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Domes and the NFL

By Kevin Casey

When the Giants and Jets announced that they would be building a new stadium, a debate insued as to whether they should include a dome or retractable roof to keep the elements at bay and to potentially attract a Super Bowl to the New York Metropolitan Area. When the final plans were announced, there was no dome or retractable roof, and that is a good thing. Many people have speculated that it is a cost-saving initiative, but when the late Giants CEO Wellington Mara said that football is meant to be played outside, he had a great point. If the Packers play outside, why can't the Vikings or the Colts? Does the oh-so-horrible weather in Texas require the Cowboys to play in a dome? Most of all, why in the hell do the Saints play in a dome? Despite the lack of climate controls, the Giants and Jets were given a one-time NFL exemption and there is a good chance that we will soon see a Super Bowl in New York (or New Jersey). A Super Bowl being played in freezing temperatures, maybe even snow, is something I am extremely interested in seeing.

Looking at the remaining games in this year's playoffs, there is a good chance that both Conference Championship Games will be played in the climate controlled confines of a dome stadium. With the Saints win against the Cardinals today, they guaranteed that next week's NFC Championship will be played in the Superdome. Additionally, the top seed in the AFC, the Colts, play in a dome, and the second seed, Chargers, plays in an area where the forcast is always 80-degrees and sunny. The only chance NFL fans have of seeing a game where the elements are an intrical part of the game is if the Colts lost to the Ravens tonight, and the Jets knock off the Chargers tommorow. If that happens, the Jets will host the AFC Championship and will close out GIANTS Stadium (ugh!).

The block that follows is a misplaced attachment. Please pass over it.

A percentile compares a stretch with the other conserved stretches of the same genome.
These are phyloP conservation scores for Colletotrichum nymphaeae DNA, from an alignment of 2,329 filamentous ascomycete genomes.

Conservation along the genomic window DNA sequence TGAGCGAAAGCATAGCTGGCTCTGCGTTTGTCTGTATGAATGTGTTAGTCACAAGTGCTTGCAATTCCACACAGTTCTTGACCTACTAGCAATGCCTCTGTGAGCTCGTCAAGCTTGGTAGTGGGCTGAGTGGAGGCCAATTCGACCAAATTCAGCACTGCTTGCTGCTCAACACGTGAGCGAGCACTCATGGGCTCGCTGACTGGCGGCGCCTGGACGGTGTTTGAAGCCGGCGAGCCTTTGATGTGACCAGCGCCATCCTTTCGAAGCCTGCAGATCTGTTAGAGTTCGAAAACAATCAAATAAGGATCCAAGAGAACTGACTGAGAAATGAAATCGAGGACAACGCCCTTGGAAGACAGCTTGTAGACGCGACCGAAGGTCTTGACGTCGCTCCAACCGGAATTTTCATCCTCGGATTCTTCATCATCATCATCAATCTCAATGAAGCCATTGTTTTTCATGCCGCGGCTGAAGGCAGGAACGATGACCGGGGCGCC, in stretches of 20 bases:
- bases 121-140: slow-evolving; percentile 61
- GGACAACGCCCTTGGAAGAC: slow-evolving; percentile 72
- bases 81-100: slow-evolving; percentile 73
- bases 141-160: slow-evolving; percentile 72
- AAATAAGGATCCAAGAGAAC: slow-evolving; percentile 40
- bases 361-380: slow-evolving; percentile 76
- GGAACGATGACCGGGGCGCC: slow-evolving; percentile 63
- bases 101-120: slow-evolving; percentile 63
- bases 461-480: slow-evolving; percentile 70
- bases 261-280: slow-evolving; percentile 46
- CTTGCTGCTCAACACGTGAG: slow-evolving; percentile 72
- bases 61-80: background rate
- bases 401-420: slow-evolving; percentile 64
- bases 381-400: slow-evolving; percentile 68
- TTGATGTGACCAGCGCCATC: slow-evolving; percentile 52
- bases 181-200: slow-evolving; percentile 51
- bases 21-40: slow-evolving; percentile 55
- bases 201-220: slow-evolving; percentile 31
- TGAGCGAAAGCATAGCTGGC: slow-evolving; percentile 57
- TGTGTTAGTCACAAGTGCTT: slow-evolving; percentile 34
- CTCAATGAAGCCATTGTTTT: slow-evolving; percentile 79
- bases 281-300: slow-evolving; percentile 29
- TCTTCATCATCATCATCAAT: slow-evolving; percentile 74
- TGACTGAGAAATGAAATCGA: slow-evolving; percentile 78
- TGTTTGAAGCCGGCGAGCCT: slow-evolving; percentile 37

This is not how the NFL should be played; and it is most certainly not how playoff football should be played. One of the many aspects of football that makes it so great is the fact that games are played in all types of weather short of a hurricane or tornado. One of the most famous games in NFL History, the 1966 "Ice Bowl" NFL Championship at Lambeau Field between the Packers and the Cowboys, was made so popular due to the sub-zero temperatures the game was played in. There was also the Tom Brady Tuck-Rule Game in 2002 between the Patriots and the Raiders where the only thing more memorable than Tom Brady's FUMBLE ruled incomplete pass was the blizzard-like conditions the teams played under in Foxboro. Finally, and more close to the hearts of Giants fans, was the 2007 NFC Championship Game between the Packers and Giants. The temperature at the game was double-digits below zero, and the ground was so frozen, it was like landing on concrete. Both teams played their hearts out, with the Giants winning and booking a date in the much warmer weather of Arizona. These games are just a few examples of the types of games that make the NFL playoffs so special. Part of a football game is how the weather will influence the outcome of a game. Domes take this great aspect of football out of the game, and have made an already boring playoff season even worse.

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